A female’s second X chromosome is typically silenced (so that females don’t get an overdose of X chromosome genes) through X-linked inactivation, a process where the chromosome is coated with an outer layer of non-coding RNA. However, in both mice and humans, a small number of genes escape this process, which gives females twice the dose of protein products encoded by the genes.

One of these doubly active genes is KDM6A. The researchers directed their focus to KDM6A because of its known involvement in learning and cognition. Abnormal functioning of the gene causes Kabuki syndrome, which is characterized by developmental delay and mild to severe intellectual disability.

In the Alzheimer’s mouse model, the scientists found that female mice had significantly higher levels of KDM6A protein in the hippocampus, which is critical to learning and memory and gets damaged early in Alzheimer’s.

Moreover, when the scientists subjected neurons from male and female mouse brains to increasing doses of amyloid beta, the male neurons died faster. This difference could be mitigated when the scientists used a gene editing technique to either reduce KDM6A protein levels in the female-derived neurons, or increase KDM6A levels in neurons from males. Increasing KDM6A expression in male mice led them to be more resilient to the effects of amyloid beta plaques.

KDM6A Variant

The scientists also looked at public databases of gene expression studies through which they discovered a particularly active variant of KDM6A that is present in about 13 percent of women and seven percent of men around the world. And since women have two X chromosomes, they have a higher chance of carrying at least one copy of the variant.

To explore the role of this variant, the researchers looked at long-term studies involving elderly people, many of whom already had mild cognitive impairment, finding that women with one or two copies of the variant experienced slower progression towards Alzheimer’s. It is unclear whether this is also the case for men who have the variant as there were not enough males in the study to make any conclusions.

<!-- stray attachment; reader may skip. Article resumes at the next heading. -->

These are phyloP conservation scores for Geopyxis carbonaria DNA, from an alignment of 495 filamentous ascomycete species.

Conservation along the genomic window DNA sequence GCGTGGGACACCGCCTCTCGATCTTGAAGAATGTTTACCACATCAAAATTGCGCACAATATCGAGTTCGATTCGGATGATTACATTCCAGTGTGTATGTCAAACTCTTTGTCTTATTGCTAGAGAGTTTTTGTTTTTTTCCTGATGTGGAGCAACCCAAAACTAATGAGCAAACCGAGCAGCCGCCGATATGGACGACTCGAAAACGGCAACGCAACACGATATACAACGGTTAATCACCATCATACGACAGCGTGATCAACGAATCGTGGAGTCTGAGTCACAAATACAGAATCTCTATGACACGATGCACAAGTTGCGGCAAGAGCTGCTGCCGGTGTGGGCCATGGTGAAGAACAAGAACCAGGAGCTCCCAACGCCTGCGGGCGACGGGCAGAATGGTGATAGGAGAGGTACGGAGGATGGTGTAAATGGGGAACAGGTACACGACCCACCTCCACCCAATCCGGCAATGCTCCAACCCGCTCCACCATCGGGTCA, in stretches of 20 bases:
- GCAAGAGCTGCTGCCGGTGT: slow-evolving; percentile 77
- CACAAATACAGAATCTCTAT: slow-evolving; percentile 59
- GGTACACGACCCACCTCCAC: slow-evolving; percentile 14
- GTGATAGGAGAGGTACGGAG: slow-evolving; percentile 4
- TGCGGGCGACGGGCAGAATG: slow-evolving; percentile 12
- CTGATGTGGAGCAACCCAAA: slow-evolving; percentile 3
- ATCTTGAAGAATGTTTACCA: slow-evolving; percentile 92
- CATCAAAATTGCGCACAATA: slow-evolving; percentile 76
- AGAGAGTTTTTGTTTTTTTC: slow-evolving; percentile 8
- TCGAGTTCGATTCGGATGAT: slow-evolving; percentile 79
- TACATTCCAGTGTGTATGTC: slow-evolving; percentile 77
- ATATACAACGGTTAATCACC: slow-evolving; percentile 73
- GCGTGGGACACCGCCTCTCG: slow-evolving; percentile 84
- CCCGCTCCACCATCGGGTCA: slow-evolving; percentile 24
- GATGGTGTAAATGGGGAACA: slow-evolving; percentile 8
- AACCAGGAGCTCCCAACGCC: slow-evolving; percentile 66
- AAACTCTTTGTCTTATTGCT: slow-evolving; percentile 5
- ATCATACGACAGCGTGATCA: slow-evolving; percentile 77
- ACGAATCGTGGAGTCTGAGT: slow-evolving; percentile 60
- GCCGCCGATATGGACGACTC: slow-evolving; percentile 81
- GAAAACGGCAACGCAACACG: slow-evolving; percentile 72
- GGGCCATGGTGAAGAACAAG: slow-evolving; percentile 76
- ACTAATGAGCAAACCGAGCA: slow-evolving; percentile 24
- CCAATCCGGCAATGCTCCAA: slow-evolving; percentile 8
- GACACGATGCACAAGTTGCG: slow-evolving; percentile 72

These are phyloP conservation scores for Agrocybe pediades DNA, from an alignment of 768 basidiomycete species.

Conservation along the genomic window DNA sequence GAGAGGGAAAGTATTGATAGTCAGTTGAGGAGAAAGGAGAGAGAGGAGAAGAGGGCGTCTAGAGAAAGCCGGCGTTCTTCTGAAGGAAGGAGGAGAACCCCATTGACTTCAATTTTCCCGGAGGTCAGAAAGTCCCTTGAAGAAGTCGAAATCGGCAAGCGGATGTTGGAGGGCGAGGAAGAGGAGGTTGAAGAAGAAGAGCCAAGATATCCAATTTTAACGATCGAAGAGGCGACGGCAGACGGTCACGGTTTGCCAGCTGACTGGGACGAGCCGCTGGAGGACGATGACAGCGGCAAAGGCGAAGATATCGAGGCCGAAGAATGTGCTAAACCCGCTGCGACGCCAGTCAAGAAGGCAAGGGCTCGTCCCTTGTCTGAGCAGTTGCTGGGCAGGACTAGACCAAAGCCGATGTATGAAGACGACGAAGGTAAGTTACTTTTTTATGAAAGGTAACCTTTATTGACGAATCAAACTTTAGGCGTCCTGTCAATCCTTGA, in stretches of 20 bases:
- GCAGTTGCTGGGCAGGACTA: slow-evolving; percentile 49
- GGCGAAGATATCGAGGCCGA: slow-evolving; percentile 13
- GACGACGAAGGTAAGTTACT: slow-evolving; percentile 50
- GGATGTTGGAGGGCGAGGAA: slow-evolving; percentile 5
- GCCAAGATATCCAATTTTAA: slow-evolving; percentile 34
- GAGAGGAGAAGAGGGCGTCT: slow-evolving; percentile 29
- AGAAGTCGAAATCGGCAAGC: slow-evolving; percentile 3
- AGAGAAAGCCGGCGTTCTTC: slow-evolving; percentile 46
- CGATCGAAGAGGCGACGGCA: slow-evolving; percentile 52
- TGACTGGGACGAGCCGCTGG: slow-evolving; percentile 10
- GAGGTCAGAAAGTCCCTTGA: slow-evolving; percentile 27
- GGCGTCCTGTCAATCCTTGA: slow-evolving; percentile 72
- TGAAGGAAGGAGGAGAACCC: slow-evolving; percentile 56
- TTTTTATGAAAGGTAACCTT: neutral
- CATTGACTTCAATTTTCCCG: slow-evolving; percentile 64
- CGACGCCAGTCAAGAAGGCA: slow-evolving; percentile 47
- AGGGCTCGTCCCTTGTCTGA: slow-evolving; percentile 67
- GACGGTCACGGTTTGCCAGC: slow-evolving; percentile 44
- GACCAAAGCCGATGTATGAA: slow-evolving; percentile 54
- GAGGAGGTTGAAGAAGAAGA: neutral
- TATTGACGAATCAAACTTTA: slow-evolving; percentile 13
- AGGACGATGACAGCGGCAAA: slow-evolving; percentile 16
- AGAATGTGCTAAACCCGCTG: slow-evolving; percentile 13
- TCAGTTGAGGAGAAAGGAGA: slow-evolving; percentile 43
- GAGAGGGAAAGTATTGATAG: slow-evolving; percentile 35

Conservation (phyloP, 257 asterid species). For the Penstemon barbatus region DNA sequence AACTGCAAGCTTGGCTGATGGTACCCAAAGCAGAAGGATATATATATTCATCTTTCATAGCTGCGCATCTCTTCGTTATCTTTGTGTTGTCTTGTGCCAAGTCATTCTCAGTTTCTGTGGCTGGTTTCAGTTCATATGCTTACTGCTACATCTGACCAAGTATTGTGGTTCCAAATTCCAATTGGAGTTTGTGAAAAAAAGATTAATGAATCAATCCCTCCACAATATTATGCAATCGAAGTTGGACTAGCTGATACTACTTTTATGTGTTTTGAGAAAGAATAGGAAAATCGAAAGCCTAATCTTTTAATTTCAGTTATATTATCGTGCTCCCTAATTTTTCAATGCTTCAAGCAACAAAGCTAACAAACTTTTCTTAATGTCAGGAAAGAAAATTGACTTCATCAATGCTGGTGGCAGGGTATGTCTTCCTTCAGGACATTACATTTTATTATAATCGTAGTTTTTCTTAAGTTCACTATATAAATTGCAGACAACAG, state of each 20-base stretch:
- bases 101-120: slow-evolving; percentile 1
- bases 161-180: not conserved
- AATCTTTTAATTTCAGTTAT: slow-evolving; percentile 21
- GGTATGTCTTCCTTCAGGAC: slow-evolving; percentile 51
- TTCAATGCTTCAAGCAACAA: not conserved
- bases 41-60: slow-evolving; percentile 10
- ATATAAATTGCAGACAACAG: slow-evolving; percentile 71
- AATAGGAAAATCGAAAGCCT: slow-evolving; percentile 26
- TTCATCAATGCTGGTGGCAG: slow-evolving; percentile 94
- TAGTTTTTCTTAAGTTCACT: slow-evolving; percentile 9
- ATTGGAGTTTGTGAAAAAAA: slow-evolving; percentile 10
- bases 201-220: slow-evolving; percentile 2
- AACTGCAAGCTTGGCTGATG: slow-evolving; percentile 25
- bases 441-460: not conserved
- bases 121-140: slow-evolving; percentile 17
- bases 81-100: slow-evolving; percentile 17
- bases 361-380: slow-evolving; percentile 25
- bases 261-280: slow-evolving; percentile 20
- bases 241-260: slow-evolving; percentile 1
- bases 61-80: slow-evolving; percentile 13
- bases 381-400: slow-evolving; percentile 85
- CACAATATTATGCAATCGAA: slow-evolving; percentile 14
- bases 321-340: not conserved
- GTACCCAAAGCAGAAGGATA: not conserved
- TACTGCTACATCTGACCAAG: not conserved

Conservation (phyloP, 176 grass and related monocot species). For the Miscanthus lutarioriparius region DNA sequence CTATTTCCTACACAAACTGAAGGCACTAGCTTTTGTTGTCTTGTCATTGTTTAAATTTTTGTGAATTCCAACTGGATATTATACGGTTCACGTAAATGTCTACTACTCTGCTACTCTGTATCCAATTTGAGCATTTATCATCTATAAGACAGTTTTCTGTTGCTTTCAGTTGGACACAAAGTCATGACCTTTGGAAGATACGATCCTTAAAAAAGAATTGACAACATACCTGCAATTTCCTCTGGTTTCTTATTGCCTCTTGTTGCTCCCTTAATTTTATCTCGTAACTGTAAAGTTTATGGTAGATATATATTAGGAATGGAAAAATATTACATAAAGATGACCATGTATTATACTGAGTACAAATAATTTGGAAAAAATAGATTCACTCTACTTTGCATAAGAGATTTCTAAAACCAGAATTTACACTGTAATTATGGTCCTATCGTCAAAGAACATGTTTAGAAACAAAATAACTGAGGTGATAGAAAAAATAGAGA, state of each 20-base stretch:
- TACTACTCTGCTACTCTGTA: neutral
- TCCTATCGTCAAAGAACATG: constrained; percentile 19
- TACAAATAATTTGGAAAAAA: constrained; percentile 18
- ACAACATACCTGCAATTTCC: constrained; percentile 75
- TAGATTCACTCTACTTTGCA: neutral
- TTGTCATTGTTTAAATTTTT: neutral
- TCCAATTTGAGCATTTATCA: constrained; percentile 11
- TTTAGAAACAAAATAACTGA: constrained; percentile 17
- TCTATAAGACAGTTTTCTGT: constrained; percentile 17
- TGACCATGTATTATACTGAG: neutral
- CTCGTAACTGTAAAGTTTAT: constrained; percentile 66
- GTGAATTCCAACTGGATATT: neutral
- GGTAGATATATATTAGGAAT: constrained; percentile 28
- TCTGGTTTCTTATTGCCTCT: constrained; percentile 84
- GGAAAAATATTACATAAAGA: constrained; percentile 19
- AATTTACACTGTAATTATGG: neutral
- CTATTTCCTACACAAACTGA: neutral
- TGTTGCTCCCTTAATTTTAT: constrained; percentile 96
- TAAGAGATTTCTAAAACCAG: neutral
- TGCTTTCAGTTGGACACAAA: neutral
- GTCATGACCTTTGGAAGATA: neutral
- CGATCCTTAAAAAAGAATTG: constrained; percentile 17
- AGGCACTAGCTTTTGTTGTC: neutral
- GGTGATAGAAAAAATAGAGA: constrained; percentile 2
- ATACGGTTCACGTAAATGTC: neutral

The gene expression studies also revealed that women with Alzheimer’s generally had more KDM6A protein in their brains than men with the disease. The studies also showed higher levels of the protein in brain regions that are damaged early in Alzheimer’s. The researchers suggested that neurons in these areas may produce more of the protein to protect against the disease, although this was based on analyses that only showed associations, not causative effects.

Genetic Sex Differences in Disease

While gender differences in diseases like Alzheimer’s have been acknowledged, not much is known about how genetic sex differences may drive disease mechanisms differently in men and woman.

Jennifer Yokoyama, PhD, an associate professor of neurology at the UCSF Memory and Aging Center and member of the Weill Institute, who analyzed the KDM6A variant in the new study, noted that, “Because the X and Y chromosomes are hard to compare to one another, the big genome-wide association studies have all been done on non-sex chromosomes. Perhaps our study will highlight the fact that there could be something pretty interesting on the X chromosome after all.”

Dubal is optimistic about the new research findings from her group, saying that, “Finding this protective mechanism opens the possibility that there may be new therapeutics that could be derived from the X chromosome.”